Friday, May 27, 2011

Learning to Crawl


My regular D&D group got back to business last night after our usual two-week break, and the party finally dealt with the second namesake of the game. In over two years of play, they had been through many dungeons, but finally killed their first dragon. He was a particularly vain blue, who fancied himself an artiste and who had appropriately made his lair in the ruins of an ancient elven museum. He had littered the halls with art of his own creation, mostly sculptures made from body parts and bits of armor he found in the ruins, or took off the victims of his raiding.

But I digress...

I had a couple takeaways from the experience of running this last adventure:
I really like running a game from a notebook as opposed to a computer.
I feel that my note-taking during the game is greatly improved, and it forces me to be succinct in my pre-game prep. However, I am definitely not yet proficient with the low-tech approach, especially during combat encounters. I need to come up with a note format that is easier to scan in the frenetic environment of battle -As a DM, I need to be simultaneously thinking about the monsters’ next move, while responding to and recording hits made by the PCs and noting things like buffing spells that they cast during their turns. Having to take more than a second to check a monster’s Armor Class, or Save modifiers can really break up the flow of combat. I often come out of such encounters feeling like I just ran a mental marathon.

To that end, I think I will restructure the mini-stat blocks I have created, and possibly make use of highlighters. So that only the MOST important stats are included in the quick scan block, with supplemental stuff off to the side. I am also working out a shorthand notation for tracking player moves. I started listing the initials for each character in the notebook to quickly record each move. To add to that, I’m working out a bit of code for recording specific actions (e.g. “FAM v D 24” would mean Full-Attack, Melee vs. Dragon 24hp of damage)

When I actually remembered to make these notes, I found it very helpful for keeping track of what was going on... when I actually remembered.


I really don’t like dungeon crawls.
A dungeon crawl is a classic staple of D&D adventuring. It is typically characterized as a room-to-room exploration of some sort of monster/bad-guy infested complex. Maybe its me, maybe its the way that my group plays, but every time my players enter a “dungeon” it feels like the pace of my game drags to a halt. Take this last adventure. The ruined elven museum had only 5 locations of real interest: The main hall, full of animals trapped in stasis fields, the dragon’s lair in a large auditorium, the arcane library which served as a refuge, a planar observatory where the dragon’s minions hung out, and an abandoned alchemy lab. Each of these locations was basically a single room, but it probably took us 5 or more sessions to get through them all.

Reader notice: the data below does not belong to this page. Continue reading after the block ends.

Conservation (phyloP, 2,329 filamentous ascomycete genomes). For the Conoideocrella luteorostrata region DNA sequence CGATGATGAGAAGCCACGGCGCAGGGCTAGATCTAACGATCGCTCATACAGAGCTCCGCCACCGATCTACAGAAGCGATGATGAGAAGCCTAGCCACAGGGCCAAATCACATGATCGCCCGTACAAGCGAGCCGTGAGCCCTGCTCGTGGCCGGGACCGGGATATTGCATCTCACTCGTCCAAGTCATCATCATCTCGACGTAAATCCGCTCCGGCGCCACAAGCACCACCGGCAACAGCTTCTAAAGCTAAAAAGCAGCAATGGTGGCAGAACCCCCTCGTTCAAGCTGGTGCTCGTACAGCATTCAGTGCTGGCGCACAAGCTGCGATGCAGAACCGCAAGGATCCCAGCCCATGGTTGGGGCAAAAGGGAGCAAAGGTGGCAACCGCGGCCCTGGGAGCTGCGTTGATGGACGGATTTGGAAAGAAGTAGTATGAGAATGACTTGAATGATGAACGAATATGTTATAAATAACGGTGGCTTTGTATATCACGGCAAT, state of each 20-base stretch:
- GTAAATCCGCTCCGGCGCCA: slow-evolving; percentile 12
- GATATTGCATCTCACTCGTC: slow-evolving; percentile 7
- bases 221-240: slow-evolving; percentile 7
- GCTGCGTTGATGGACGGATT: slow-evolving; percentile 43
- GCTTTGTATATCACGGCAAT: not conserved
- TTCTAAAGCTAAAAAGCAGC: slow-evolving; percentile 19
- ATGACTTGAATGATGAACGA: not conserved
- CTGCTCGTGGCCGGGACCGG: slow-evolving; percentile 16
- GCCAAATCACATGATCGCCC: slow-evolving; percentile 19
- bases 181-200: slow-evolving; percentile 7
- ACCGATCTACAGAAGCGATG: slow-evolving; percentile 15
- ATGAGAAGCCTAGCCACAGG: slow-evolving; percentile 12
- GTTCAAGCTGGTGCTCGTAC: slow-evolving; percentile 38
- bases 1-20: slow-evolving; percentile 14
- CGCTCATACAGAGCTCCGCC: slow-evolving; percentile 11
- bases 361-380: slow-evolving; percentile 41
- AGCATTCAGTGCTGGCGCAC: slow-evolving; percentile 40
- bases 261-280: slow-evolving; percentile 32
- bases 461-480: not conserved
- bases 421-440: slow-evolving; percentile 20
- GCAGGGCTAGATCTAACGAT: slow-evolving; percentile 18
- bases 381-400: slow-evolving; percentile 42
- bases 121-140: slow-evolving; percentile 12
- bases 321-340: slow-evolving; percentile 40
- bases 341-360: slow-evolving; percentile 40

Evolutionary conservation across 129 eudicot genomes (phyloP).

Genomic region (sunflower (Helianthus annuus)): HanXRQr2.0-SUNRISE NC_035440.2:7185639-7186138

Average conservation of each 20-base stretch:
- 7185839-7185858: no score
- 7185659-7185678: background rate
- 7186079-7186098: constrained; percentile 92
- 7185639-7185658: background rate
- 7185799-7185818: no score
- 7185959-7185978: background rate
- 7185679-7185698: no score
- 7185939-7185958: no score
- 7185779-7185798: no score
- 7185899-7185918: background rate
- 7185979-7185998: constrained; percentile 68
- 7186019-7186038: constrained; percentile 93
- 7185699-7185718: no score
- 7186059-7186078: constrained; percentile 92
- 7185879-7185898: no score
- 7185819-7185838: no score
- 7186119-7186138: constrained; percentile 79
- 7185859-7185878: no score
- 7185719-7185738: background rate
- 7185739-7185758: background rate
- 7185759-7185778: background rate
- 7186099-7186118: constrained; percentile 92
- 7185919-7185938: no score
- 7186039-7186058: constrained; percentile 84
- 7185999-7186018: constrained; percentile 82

That’s pretty much par for the course with my group when it comes to dungeons. The last time we ran through a really major dungeon, a couple of my players expressed that they felt bored and ended up switching their characters. This time, I worked hard to vary the types of events that took place, and I was getting positive feedback from my players (especially about the HUGE payoff they got last night) but I was constantly nagged by an inner voice saying “pick up the pace!” This was further enhanced last night when one of my players mentioned his suspicion that another member of the group was growing bored again.

Hearing that your players feel bored is one of the worst things a DM can hear... but it’s better to know about it than not.


Many of the storytelling mistakes I made early in this campaign (it was my first time running a game) are now feeling like stumbling blocks two years later. 
If I could go back, I would have changed the following:
  1. Narrow the focus: I know I was going for epic, but two years of play towards a mission set near the beginning, with lots of meandering tends to bog stuff down.
  2. Tease with the villain: Many of the DM blogs I read suggest bringing in a clear uber-antagonist early on (act I) who is too powerful for the players to confront immediately -think Darth Vader attacking Princess Leia’s ship. This provides the group with a sense of the challenge they face, and causes the rest of the story to feel like an mountain climb rather than a walk down the street. I made the mistake of keeping things super mysterious... which really turned to muddy.
  3. Have the players provide key elements for their characters at the beginning, such as their softspot (candy, unicorns, boys) a character flaw (perfectionist, jealous, impulsive) the name of an ally and and enemy from their past. These would help me better tie the adventure to the characters’ motivations.
Wow... this is kind of a self-flagellating post!

Speaking of D&D-related flagellation, have you seen the most recent Penny Arcade?


3 comments:

  1. Colored pencils and alternating between pen/pencil for flowing prose/plot points in your bible make it much easier. I also use the backs of pages for in-game notes, keeping the front clean so I can run the adventure again if need be.

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  2. Dude! I too made the back of pages my in-game note spot... I definitely agree that helps keep things clean.

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  3. Very nice post. Speaking about start-ups and technologies. To my mind, VDR is one of the most growing industries on the world's market. All of the paperwork is left behind and now it is time to go digital, virtual data room pricing will help you to figure out what suits you the best.

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